American Speech-Language-Hearing Association

Summer Vacation Doesn't Give Kids' Ears A Break

Health Experts, Audiologists, Music And Tech Leaders Join Forces To Encourage Safe Usage Of Personal Audio Technology

(Rockville, MD - June 15, 2011)  

A kick-off event today for the American Speech-Language Hearing Association's (ASHA) Listen To Your Buds campaign will spotlight the potential harm the misuse of personal audio technology can have on hearing. 

The timing for it couldn't be better, with school letting out and kids about to have more time to fill summer vacation hours using earbuds and headphones to listen to music, play video games and watch movies. Experts are concerned that many are listening too loudly for too long, misuse that can lead to noise induced hearing loss. According to a recent study in the Journal of the American Medical Association, one in five teens now suffer some hearing loss.  

Today's event will be true to the musically inspired character of the ASHA's campaign. Held at the Recording Industry Association of America (RIAA), it will feature emcee Mindy Thomas of the Absolutely Mindy Show on Sirius XM's Kids Place Live! and the music of two-time Grammy winner Bill Harley, "the Mark Twain of contemporary children's music," according to Entertainment Weekly. Both will use their communication and musical skills to encourage safe listening not only with the kids in attendance, but also all invited guests, including members of Congress, the Administration, and celebrity entertainers.

Besides RIAA and Kids Place Live!, Califone, the Consumer Electronics Association, the Educational Audiology Association, Music Teachers National Association, the National Association For Music Education, the National Hispanic Foundation for the Arts, the National Institute On Deafness and Other Communication Disorders, Parents' Choice Foundation, and Tune A Fish Records have joined together to spread the Buds campaign message.  

In addition, more than a dozen members of Congress, Democrats and Republicans, have agreed to serve as honorary campaign co-chairs. Meanwhile, Harley is among 60 leading children's musicians who have come aboard the campaign.

"Our Buds campaign has been in schools around the country where kids have greeted it with joyful participation, and adults have emphatically shared their concern about how young students may be harming their hearing by misusing personal technology," ASHA 2011 President Paul R. Rao, PhD CCC-SLP says.  

"Given the extent of the need, it is imperative that we broaden the reach of the Buds campaign," Dr. Rao adds. "We are so grateful for the commitment and interest we have garnered from tech and music industry allies, legislators, leading educational groups, major media, multi-cultural and multi-racial organizations, outstanding artists, and highly respected health experts—all 'Buds of the Buds'."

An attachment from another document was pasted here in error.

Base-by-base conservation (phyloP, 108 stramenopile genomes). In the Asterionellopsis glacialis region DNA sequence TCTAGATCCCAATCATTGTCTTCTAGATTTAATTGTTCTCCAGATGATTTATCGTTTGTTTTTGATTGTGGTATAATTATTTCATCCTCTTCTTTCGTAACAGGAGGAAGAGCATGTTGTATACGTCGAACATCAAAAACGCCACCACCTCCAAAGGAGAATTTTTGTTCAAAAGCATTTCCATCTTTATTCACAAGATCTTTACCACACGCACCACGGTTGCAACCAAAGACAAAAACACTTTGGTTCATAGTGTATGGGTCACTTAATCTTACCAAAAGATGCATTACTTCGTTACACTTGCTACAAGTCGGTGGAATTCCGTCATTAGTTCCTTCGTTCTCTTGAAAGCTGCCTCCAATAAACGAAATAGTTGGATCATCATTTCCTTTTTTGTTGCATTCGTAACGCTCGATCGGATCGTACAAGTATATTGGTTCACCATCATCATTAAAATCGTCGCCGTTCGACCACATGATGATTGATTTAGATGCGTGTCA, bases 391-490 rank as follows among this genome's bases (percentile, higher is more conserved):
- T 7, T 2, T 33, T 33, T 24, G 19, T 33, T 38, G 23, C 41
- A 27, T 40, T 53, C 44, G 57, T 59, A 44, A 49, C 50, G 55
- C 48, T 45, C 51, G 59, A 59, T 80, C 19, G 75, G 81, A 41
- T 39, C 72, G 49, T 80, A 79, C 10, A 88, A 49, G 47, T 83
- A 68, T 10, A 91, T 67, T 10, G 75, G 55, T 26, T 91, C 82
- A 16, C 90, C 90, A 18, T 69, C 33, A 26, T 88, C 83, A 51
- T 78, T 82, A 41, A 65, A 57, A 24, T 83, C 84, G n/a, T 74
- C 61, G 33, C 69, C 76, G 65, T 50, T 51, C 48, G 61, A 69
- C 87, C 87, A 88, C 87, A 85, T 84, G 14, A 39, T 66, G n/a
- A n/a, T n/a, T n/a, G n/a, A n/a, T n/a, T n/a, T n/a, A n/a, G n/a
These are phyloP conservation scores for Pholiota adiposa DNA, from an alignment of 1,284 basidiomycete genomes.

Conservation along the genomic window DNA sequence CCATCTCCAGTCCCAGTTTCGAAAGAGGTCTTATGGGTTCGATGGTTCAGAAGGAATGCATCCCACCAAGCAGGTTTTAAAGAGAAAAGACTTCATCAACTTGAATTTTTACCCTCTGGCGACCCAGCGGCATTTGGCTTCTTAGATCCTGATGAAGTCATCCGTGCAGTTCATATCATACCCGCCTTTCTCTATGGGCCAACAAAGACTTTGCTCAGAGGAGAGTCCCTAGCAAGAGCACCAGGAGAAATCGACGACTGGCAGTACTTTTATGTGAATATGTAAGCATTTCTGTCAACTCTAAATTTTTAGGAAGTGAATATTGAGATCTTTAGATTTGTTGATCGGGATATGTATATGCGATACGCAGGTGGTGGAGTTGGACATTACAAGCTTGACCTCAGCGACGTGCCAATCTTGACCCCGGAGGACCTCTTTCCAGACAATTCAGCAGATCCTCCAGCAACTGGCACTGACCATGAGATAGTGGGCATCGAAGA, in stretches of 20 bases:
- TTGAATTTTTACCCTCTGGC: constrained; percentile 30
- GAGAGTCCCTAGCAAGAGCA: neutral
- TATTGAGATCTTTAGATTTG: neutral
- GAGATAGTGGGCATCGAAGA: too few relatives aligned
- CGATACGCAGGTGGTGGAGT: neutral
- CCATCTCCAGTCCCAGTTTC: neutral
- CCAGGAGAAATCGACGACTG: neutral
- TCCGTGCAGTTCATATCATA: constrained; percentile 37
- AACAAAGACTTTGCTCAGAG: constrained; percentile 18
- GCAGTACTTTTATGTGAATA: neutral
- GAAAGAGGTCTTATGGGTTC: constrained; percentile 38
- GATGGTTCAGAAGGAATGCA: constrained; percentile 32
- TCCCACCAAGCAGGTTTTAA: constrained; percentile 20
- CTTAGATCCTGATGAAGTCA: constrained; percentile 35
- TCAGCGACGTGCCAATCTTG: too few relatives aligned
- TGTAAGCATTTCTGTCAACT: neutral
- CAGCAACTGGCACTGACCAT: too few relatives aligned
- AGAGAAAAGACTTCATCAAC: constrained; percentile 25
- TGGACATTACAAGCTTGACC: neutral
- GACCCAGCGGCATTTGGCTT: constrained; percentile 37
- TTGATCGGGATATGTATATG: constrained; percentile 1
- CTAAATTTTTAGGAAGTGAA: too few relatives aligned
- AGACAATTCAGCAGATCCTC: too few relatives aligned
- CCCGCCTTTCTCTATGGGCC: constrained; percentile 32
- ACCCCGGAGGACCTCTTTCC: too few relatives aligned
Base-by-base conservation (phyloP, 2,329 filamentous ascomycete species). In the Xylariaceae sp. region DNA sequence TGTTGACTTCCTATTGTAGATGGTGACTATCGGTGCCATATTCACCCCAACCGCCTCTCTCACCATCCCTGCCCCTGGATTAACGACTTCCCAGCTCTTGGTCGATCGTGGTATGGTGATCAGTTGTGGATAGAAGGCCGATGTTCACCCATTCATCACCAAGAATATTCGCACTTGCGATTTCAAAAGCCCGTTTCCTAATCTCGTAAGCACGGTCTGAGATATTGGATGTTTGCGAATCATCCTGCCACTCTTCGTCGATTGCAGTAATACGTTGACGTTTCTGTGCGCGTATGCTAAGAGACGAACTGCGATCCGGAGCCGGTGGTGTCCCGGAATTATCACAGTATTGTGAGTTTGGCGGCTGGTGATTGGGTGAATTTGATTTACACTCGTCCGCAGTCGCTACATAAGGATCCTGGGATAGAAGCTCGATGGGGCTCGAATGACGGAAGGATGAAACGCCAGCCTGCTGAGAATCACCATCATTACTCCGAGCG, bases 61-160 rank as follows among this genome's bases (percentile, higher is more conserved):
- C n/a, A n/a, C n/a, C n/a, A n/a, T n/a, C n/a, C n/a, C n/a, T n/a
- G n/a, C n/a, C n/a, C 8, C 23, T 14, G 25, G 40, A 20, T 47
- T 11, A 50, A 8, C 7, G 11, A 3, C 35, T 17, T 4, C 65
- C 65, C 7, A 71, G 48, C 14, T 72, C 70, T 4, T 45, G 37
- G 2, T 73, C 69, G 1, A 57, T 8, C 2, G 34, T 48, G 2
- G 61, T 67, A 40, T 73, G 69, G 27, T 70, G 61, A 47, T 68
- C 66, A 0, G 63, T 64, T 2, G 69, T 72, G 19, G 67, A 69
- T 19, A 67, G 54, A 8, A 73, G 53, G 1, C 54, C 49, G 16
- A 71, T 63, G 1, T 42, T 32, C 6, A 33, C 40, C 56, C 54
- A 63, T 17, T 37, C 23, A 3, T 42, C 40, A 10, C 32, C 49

The Buds campaign encourages the public to practice these simple steps with respect to personal audio technology:  

  1. Value and protect your hearing so that you can listen for lifetime.
  2. Turn down the volume: a good guide is no more than half volume.
  3. Give your ears a rest and take listening breaks. 
  4. Parents, model safe listening for kids; do not value blaring music or other sounds. Particularly during summer when kids have more time to use personal audio technology, take time to talk to them about using it safely.
  5. Visit www.listentoyourbuds.org, take the safe listening pledge, and share it with family and friends.
  6. For questions related to hearing health and hearing protection, seek the help of a certified audiologist. You can find one in your area at http://www.asha.org/findpro/.

 

About the American Speech-Language-Hearing Association

ASHA is the national professional, scientific, and credentialing association for more than 145,000 audiologists, speech-language pathologists, and speech, language, and hearing scientists. Audiologists specialize in preventing and assessing hearing and balance disorders as well as providing audiologic treatment including hearing aids. Speech-language pathologists identify, assess, and treat speech and language problems including swallowing disorders.    

View all ASHA press releases at www.asha.org/about/news.   

Hear all ASHA podcasts at http://podcast.asha.org.

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